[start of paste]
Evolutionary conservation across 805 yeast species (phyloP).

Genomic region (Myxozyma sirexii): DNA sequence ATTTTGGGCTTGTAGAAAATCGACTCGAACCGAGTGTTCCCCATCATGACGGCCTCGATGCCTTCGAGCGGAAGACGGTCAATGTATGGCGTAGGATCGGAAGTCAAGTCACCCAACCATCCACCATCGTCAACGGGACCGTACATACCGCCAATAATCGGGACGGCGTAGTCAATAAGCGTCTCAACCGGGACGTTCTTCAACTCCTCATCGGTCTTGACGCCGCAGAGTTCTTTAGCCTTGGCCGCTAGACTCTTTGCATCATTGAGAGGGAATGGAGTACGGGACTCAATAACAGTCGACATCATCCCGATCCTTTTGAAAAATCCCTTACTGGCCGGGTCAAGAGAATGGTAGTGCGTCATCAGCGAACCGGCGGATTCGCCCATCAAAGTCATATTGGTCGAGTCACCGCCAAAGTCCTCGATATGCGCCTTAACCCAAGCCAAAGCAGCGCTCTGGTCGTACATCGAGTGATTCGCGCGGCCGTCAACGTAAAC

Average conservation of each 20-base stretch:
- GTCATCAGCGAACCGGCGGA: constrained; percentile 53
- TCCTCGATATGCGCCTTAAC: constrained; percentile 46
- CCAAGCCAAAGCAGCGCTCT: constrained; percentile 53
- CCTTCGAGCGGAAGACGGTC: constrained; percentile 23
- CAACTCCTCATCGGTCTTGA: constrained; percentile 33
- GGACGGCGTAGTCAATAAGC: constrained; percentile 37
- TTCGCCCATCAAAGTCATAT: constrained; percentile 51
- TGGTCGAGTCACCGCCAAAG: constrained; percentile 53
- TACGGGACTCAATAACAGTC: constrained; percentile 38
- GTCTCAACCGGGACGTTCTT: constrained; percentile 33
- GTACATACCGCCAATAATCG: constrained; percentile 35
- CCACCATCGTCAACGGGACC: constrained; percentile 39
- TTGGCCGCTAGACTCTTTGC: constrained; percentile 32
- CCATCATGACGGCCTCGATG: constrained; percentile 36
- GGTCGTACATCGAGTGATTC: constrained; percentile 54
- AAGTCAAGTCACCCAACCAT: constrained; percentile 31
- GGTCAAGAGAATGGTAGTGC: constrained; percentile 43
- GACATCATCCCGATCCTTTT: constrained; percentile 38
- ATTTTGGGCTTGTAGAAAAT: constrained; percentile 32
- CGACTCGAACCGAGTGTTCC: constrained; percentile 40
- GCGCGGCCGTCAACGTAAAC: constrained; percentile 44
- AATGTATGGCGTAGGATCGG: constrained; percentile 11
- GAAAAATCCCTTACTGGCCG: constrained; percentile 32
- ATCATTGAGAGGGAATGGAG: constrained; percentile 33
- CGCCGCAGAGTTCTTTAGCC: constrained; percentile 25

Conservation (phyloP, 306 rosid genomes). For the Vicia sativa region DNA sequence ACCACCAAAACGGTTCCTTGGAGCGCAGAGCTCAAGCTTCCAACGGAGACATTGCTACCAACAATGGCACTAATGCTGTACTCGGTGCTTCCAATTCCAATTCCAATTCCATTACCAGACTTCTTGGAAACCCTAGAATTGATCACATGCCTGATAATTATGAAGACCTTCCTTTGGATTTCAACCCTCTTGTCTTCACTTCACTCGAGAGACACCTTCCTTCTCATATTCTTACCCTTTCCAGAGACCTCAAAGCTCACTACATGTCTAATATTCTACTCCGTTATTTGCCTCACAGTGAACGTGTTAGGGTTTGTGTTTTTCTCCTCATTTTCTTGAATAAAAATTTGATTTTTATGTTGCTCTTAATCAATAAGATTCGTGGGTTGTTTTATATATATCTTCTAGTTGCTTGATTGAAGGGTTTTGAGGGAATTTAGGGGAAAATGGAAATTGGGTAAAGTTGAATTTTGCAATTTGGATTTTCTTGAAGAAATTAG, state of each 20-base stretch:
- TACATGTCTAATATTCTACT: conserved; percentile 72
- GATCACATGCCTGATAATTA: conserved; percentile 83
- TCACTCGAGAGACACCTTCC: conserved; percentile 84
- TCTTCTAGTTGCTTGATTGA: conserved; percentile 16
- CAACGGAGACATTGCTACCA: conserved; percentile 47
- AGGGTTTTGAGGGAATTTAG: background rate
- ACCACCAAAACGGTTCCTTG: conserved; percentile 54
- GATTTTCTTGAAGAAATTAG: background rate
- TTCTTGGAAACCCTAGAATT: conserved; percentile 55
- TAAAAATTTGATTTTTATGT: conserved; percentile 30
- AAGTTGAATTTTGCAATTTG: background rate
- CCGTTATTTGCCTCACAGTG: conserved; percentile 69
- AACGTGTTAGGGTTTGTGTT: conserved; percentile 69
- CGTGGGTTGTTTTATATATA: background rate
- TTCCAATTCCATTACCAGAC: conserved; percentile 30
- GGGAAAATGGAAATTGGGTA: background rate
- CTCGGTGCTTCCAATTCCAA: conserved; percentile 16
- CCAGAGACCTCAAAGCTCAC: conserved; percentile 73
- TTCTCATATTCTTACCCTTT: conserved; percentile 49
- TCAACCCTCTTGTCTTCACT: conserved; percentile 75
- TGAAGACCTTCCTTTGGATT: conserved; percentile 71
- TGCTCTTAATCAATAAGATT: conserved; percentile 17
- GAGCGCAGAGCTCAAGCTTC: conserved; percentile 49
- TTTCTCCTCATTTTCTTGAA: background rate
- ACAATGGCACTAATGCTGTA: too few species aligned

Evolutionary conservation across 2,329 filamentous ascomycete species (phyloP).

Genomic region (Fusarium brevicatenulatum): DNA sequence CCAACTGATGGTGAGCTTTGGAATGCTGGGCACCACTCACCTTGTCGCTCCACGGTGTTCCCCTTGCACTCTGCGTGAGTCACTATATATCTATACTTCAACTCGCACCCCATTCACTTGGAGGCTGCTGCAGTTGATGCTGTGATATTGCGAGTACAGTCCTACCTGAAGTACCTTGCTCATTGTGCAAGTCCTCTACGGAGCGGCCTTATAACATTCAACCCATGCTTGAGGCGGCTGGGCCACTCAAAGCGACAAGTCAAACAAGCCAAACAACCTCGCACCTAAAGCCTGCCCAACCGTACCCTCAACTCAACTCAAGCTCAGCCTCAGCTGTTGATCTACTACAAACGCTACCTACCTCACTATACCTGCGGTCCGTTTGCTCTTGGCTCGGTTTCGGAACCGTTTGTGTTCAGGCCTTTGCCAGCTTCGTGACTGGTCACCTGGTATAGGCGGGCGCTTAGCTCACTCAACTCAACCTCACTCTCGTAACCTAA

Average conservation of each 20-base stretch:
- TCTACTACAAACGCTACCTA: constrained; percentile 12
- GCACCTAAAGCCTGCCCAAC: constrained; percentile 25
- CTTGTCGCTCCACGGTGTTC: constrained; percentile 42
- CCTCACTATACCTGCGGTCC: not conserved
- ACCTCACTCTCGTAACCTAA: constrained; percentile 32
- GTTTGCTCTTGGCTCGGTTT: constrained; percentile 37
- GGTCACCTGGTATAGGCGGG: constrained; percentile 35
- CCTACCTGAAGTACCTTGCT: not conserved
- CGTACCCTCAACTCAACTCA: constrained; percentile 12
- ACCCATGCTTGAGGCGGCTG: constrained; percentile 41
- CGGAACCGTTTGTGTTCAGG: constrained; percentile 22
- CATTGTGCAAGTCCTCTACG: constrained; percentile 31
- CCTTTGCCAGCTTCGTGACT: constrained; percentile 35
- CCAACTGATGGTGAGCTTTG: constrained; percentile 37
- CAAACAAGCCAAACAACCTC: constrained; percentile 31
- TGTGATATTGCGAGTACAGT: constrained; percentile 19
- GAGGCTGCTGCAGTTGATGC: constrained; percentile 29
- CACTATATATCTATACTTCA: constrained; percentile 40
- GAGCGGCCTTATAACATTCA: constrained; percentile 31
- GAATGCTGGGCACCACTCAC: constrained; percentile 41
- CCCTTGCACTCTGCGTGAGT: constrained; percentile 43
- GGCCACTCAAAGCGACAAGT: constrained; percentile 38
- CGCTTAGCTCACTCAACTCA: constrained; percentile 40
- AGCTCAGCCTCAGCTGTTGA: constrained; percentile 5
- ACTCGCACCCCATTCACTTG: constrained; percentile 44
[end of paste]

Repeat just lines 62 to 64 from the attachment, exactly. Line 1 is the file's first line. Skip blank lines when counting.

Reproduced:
- ACCTCACTCTCGTAACCTAA: constrained; percentile 32
- GTTTGCTCTTGGCTCGGTTT: constrained; percentile 37
- GGTCACCTGGTATAGGCGGG: constrained; percentile 35